What is Ovarian Cancer?
A woman has two ovaries, which are parts of the female reproductive system. Each is the size of a walnut and located at the pelvis on either side of the womb (uterus). The ovaries contain eggs and produce the female hormones, estrogen and progesterone. The ovary is made up of different cells, each performing its own function. When these cells grow abnormally, a cancer is formed. Hence there are many types of ovarian cancers but the most common is called epithelial cell cancer, which arises from the lining of the ovary. In the initial stage, the cancer is confined to the ovary but as it grows bigger, it can spread via the following routes:
Within the abdomen, forming deposits on the intestinal wall, liver capsule and lining of the abdominal cavity.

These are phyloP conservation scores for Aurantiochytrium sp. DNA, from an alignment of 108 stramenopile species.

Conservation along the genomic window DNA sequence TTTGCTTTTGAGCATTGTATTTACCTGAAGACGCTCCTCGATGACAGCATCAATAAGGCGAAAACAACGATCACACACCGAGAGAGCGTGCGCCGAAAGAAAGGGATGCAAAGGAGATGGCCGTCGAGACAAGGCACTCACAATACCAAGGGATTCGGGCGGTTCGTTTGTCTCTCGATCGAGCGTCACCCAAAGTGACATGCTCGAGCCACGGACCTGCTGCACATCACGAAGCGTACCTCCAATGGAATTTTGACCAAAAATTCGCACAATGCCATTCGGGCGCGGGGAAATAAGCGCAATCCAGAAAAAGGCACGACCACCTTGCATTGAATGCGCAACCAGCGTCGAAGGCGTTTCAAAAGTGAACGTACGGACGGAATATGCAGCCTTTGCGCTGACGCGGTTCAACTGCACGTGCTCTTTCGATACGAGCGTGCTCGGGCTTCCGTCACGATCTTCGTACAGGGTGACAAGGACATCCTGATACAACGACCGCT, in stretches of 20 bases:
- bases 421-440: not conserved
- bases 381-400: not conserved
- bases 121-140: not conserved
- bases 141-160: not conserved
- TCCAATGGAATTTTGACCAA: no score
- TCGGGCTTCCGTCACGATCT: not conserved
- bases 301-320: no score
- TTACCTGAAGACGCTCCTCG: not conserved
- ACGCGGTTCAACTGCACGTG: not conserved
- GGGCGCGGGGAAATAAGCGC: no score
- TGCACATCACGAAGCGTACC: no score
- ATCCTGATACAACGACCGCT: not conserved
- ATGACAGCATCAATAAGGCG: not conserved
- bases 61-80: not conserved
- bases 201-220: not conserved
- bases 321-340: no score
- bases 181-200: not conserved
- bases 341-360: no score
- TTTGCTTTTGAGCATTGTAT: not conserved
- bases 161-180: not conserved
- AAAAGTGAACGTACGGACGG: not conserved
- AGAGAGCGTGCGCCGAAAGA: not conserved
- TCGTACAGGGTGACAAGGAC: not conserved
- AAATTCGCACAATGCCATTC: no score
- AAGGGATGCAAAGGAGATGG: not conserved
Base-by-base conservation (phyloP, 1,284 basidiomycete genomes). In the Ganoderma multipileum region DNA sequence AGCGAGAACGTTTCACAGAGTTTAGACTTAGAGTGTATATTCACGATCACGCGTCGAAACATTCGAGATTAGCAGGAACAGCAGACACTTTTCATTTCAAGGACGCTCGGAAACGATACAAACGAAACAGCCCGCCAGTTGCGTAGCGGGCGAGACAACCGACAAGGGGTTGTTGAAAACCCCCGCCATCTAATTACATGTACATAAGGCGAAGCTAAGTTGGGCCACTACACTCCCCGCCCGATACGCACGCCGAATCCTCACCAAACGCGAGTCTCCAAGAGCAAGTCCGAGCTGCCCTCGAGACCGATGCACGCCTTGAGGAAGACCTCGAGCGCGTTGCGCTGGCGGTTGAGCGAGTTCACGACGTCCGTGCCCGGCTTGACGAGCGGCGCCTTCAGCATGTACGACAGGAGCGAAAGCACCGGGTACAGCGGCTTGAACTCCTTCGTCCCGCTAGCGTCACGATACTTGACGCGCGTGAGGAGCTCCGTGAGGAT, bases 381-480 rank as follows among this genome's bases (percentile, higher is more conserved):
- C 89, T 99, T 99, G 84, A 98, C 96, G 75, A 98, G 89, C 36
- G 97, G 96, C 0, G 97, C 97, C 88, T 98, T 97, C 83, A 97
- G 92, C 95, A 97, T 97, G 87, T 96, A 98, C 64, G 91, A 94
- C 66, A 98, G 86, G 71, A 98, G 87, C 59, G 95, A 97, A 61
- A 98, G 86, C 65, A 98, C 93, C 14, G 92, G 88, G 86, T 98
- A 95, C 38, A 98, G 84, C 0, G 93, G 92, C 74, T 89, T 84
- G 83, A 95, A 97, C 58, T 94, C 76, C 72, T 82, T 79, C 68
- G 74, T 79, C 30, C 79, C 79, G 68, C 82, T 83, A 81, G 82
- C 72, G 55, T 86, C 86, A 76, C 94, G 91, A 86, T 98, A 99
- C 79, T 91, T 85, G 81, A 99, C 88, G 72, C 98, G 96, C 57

Lymph glands in the pelvis and abdomen.
Eventually via the blood stream to the lungs and bones.
Are You at Risk?
The following are associated with a high risk of ovarian cancer:
High fat diet
Infertility or not having children until late in life
Early menarche and late menopause
Family history of ovarian, breast or colorectal cancer
Temporary abstinence from sexual intercourse for 6 weeks to allow for normal healing.
If both ovaries are removed, the patient will experience the symptoms of menopause. Hormone replacement therapy (HRT) may be prescribed to relieve the menopausal symptoms.
Regular check up with blood tests and if necessary, X-rays should be kept with the oncologist.
Patients should resume normal, healthy lifestyles after treatment.